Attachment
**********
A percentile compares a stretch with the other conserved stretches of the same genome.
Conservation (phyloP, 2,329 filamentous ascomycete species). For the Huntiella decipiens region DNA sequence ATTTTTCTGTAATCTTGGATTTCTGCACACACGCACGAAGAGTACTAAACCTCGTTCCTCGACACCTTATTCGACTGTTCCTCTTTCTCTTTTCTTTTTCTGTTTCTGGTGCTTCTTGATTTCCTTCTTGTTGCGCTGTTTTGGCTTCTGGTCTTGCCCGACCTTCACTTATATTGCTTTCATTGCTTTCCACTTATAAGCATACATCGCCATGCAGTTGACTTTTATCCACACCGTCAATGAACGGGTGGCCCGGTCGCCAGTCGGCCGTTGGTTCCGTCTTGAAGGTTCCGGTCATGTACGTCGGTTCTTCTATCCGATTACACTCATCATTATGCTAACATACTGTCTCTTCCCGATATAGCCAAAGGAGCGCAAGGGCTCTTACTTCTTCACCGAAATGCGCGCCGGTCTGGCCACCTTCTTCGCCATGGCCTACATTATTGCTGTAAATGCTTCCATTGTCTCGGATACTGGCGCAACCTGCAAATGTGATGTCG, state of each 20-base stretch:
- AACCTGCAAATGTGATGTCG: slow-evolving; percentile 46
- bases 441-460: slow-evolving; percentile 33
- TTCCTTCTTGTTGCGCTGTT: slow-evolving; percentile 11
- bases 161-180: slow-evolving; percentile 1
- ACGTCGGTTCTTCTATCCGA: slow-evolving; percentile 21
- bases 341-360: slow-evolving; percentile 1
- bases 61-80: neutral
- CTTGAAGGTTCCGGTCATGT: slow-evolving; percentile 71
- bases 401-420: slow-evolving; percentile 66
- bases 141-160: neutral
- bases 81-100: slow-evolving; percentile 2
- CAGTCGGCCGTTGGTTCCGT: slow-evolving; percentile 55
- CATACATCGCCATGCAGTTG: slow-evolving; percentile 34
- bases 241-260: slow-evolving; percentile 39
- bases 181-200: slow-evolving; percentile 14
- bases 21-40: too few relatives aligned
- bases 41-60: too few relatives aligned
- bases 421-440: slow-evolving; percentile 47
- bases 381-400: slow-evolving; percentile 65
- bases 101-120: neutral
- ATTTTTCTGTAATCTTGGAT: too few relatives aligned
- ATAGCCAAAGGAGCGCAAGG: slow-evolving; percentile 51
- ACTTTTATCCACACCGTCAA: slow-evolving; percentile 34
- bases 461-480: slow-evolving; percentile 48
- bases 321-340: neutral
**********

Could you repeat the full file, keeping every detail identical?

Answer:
A percentile compares a stretch with the other conserved stretches of the same genome.
Conservation (phyloP, 2,329 filamentous ascomycete species). For the Huntiella decipiens region DNA sequence ATTTTTCTGTAATCTTGGATTTCTGCACACACGCACGAAGAGTACTAAACCTCGTTCCTCGACACCTTATTCGACTGTTCCTCTTTCTCTTTTCTTTTTCTGTTTCTGGTGCTTCTTGATTTCCTTCTTGTTGCGCTGTTTTGGCTTCTGGTCTTGCCCGACCTTCACTTATATTGCTTTCATTGCTTTCCACTTATAAGCATACATCGCCATGCAGTTGACTTTTATCCACACCGTCAATGAACGGGTGGCCCGGTCGCCAGTCGGCCGTTGGTTCCGTCTTGAAGGTTCCGGTCATGTACGTCGGTTCTTCTATCCGATTACACTCATCATTATGCTAACATACTGTCTCTTCCCGATATAGCCAAAGGAGCGCAAGGGCTCTTACTTCTTCACCGAAATGCGCGCCGGTCTGGCCACCTTCTTCGCCATGGCCTACATTATTGCTGTAAATGCTTCCATTGTCTCGGATACTGGCGCAACCTGCAAATGTGATGTCG, state of each 20-base stretch:
- AACCTGCAAATGTGATGTCG: slow-evolving; percentile 46
- bases 441-460: slow-evolving; percentile 33
- TTCCTTCTTGTTGCGCTGTT: slow-evolving; percentile 11
- bases 161-180: slow-evolving; percentile 1
- ACGTCGGTTCTTCTATCCGA: slow-evolving; percentile 21
- bases 341-360: slow-evolving; percentile 1
- bases 61-80: neutral
- CTTGAAGGTTCCGGTCATGT: slow-evolving; percentile 71
- bases 401-420: slow-evolving; percentile 66
- bases 141-160: neutral
- bases 81-100: slow-evolving; percentile 2
- CAGTCGGCCGTTGGTTCCGT: slow-evolving; percentile 55
- CATACATCGCCATGCAGTTG: slow-evolving; percentile 34
- bases 241-260: slow-evolving; percentile 39
- bases 181-200: slow-evolving; percentile 14
- bases 21-40: too few relatives aligned
- bases 41-60: too few relatives aligned
- bases 421-440: slow-evolving; percentile 47
- bases 381-400: slow-evolving; percentile 65
- bases 101-120: neutral
- ATTTTTCTGTAATCTTGGAT: too few relatives aligned
- ATAGCCAAAGGAGCGCAAGG: slow-evolving; percentile 51
- ACTTTTATCCACACCGTCAA: slow-evolving; percentile 34
- bases 461-480: slow-evolving; percentile 48
- bases 321-340: neutral